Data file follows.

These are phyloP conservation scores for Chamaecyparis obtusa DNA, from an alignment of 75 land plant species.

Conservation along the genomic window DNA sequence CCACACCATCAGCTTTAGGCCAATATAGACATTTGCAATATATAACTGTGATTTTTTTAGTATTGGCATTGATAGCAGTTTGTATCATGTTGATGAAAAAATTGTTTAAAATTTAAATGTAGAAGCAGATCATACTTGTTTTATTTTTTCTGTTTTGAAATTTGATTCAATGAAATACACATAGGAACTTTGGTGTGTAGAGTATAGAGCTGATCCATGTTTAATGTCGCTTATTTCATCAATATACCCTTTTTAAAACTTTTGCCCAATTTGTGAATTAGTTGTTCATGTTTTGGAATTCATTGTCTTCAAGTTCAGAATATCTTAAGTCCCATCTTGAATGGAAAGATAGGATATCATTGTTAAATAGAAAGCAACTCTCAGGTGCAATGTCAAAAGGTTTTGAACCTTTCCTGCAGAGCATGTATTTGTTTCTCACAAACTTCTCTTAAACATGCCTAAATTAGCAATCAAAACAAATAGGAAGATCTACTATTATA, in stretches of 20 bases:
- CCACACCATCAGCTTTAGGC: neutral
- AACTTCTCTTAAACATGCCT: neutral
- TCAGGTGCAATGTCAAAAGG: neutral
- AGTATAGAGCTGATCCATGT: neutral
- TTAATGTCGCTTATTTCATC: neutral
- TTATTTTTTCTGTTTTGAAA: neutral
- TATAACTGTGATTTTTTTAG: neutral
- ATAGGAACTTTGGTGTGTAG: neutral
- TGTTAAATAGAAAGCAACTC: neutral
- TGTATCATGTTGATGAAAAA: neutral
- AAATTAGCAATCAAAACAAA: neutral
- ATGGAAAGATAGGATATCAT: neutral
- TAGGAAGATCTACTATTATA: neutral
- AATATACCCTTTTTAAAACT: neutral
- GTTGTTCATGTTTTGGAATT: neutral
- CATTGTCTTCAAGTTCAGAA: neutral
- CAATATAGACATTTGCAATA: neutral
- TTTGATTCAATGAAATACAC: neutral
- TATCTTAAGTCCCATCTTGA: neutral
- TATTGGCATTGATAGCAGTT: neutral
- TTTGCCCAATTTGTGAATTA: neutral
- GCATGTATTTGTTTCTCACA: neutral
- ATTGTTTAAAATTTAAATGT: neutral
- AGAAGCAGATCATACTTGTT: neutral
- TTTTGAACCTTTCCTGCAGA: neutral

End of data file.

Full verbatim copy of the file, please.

These are phyloP conservation scores for Chamaecyparis obtusa DNA, from an alignment of 75 land plant species.

Conservation along the genomic window DNA sequence CCACACCATCAGCTTTAGGCCAATATAGACATTTGCAATATATAACTGTGATTTTTTTAGTATTGGCATTGATAGCAGTTTGTATCATGTTGATGAAAAAATTGTTTAAAATTTAAATGTAGAAGCAGATCATACTTGTTTTATTTTTTCTGTTTTGAAATTTGATTCAATGAAATACACATAGGAACTTTGGTGTGTAGAGTATAGAGCTGATCCATGTTTAATGTCGCTTATTTCATCAATATACCCTTTTTAAAACTTTTGCCCAATTTGTGAATTAGTTGTTCATGTTTTGGAATTCATTGTCTTCAAGTTCAGAATATCTTAAGTCCCATCTTGAATGGAAAGATAGGATATCATTGTTAAATAGAAAGCAACTCTCAGGTGCAATGTCAAAAGGTTTTGAACCTTTCCTGCAGAGCATGTATTTGTTTCTCACAAACTTCTCTTAAACATGCCTAAATTAGCAATCAAAACAAATAGGAAGATCTACTATTATA, in stretches of 20 bases:
- CCACACCATCAGCTTTAGGC: neutral
- AACTTCTCTTAAACATGCCT: neutral
- TCAGGTGCAATGTCAAAAGG: neutral
- AGTATAGAGCTGATCCATGT: neutral
- TTAATGTCGCTTATTTCATC: neutral
- TTATTTTTTCTGTTTTGAAA: neutral
- TATAACTGTGATTTTTTTAG: neutral
- ATAGGAACTTTGGTGTGTAG: neutral
- TGTTAAATAGAAAGCAACTC: neutral
- TGTATCATGTTGATGAAAAA: neutral
- AAATTAGCAATCAAAACAAA: neutral
- ATGGAAAGATAGGATATCAT: neutral
- TAGGAAGATCTACTATTATA: neutral
- AATATACCCTTTTTAAAACT: neutral
- GTTGTTCATGTTTTGGAATT: neutral
- CATTGTCTTCAAGTTCAGAA: neutral
- CAATATAGACATTTGCAATA: neutral
- TTTGATTCAATGAAATACAC: neutral
- TATCTTAAGTCCCATCTTGA: neutral
- TATTGGCATTGATAGCAGTT: neutral
- TTTGCCCAATTTGTGAATTA: neutral
- GCATGTATTTGTTTCTCACA: neutral
- ATTGTTTAAAATTTAAATGT: neutral
- AGAAGCAGATCATACTTGTT: neutral
- TTTTGAACCTTTCCTGCAGA: neutral